Shutdown Bangkok, Restart Thailand

Arriving the day after #ShutdownBangkok started was always going to be interesting and possibly challenging but I was determined to not let civil unrest prevent me from enjoying my time in the city that has so much to offer.

Western media has offered very little information about the unfolding situation in Bangkok but plenty of internet research on Twitter had helped us prepare and realise that we were certainly not the intended targets of the protesters.


Very briefly, the ruling party headed up by Yingluck Shinawatra are accused of being corrupt and the PDRC (Peoples Democratic Reform Committee) with Suthep Thaugsuban at the helm want them to step down – they are calling for wide scale reform prior to the election which is scheduled for 2nd February.

One of the main recent issues is the proposed amnesty that Yingluck tried to introduce which would have let her older brother and former PM Thaksin return to the country that he has been banished from since he was overthrown in 2006.

Anyway, enough of the politics and on to what we experienced when we walked around some of the main protest areas this week.

The idea of #ShutdownBangkok was for the protesters to set up stages and demonstrations at 7 main intersections & bridges in the city and not leave until they get what they want. To give you an idea of the disruption they intended to cause this would be like stages being set up and tens of thousands of people setting up camp at Piccadilly Circus, Marble Arch, Trafalgar Square, Tower Bridge, Shepherds Bush, Canary Wharf and Oxford Circus.


That is exactly what they have done, 8 days in and they have a firm foothold in 7 key areas and these roads, intersections and bridges are shutdown with tens of thousands of people camping in the roads and huge stages at each location with LED screens & PA systems playing host to political speakers, musicians and even Suthep himself who is leading daily marches, collecting money from 1 protest site to the next where he is given a heroes welcome when he steps on to stage.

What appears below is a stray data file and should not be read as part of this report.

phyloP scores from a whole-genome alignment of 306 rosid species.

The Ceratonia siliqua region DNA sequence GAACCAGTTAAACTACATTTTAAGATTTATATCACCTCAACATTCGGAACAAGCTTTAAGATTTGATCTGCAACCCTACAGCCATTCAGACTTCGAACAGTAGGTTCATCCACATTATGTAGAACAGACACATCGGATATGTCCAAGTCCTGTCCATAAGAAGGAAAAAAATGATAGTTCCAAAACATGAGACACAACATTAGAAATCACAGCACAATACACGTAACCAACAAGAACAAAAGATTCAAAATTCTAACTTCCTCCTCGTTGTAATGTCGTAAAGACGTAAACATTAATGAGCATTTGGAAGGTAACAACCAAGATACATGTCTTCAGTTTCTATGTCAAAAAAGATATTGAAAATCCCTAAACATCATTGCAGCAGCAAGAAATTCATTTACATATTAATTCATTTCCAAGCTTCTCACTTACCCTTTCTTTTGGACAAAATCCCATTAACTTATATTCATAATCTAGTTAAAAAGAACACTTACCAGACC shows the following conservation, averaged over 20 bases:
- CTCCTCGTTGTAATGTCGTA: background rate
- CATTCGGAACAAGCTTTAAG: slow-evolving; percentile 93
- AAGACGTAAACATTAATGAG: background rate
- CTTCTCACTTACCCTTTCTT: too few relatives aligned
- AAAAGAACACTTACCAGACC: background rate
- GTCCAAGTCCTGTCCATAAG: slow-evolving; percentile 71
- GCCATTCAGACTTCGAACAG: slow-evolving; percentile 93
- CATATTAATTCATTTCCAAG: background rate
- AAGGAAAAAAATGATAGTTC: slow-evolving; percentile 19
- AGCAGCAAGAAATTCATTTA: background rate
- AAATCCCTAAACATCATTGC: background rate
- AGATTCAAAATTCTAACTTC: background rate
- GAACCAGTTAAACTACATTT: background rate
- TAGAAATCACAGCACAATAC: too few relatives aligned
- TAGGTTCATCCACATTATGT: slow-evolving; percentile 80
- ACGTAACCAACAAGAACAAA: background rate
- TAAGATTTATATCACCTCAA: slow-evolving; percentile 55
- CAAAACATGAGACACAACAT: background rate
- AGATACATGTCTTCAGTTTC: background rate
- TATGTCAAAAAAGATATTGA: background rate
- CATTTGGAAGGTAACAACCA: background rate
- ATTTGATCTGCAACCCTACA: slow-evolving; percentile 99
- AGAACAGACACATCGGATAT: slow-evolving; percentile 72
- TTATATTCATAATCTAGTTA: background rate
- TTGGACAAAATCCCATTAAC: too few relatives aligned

It was just like Glastonbury but in the middle of London with no rain, no mud and no welly boots for sale – swap this for sweltering heat, hundreds of street food stalls and a myriad of souvenirs, whistles and anti Yingluck t shirts that you could buy and you get the idea.


So with sunshine, music, dancing, food and thousands of smiling faces what could go wrong you might ask?

Unfortunately the situation is slowly getting more out of control and the streets of Bangkok are becoming unsafe. Initially the only attacks had been in the middle of the night on the protest guards and on homes of opposition party members but this has changed in the last couple of days.

Friday saw a grenade attack on 1 of the marches which was very close to the main shopping malls and Sunday saw further grenade attacks on the protesters at Victory Monument – these were all in the middle of the day causing very serious injuries and sadly the death of 1 protester.

Where this ends I have no idea but the feeling on the streets of Bangkok is that things are to get far worse before they get any better, there are talks of turning of power and water, shutting down the airports and even another military coup I (there have been 18 military coups in 80 years in The Land Of Smiles so if I was a betting man this is where I would put my Baht).

We have just left to head South on a 15 hour train journey so I am safe but my thoughts go out to all of those people who have been and continue to be affected by the situation and I can only hope for a resolution sooner rather than later.

Check out a selection of other vegan travel blog posts…


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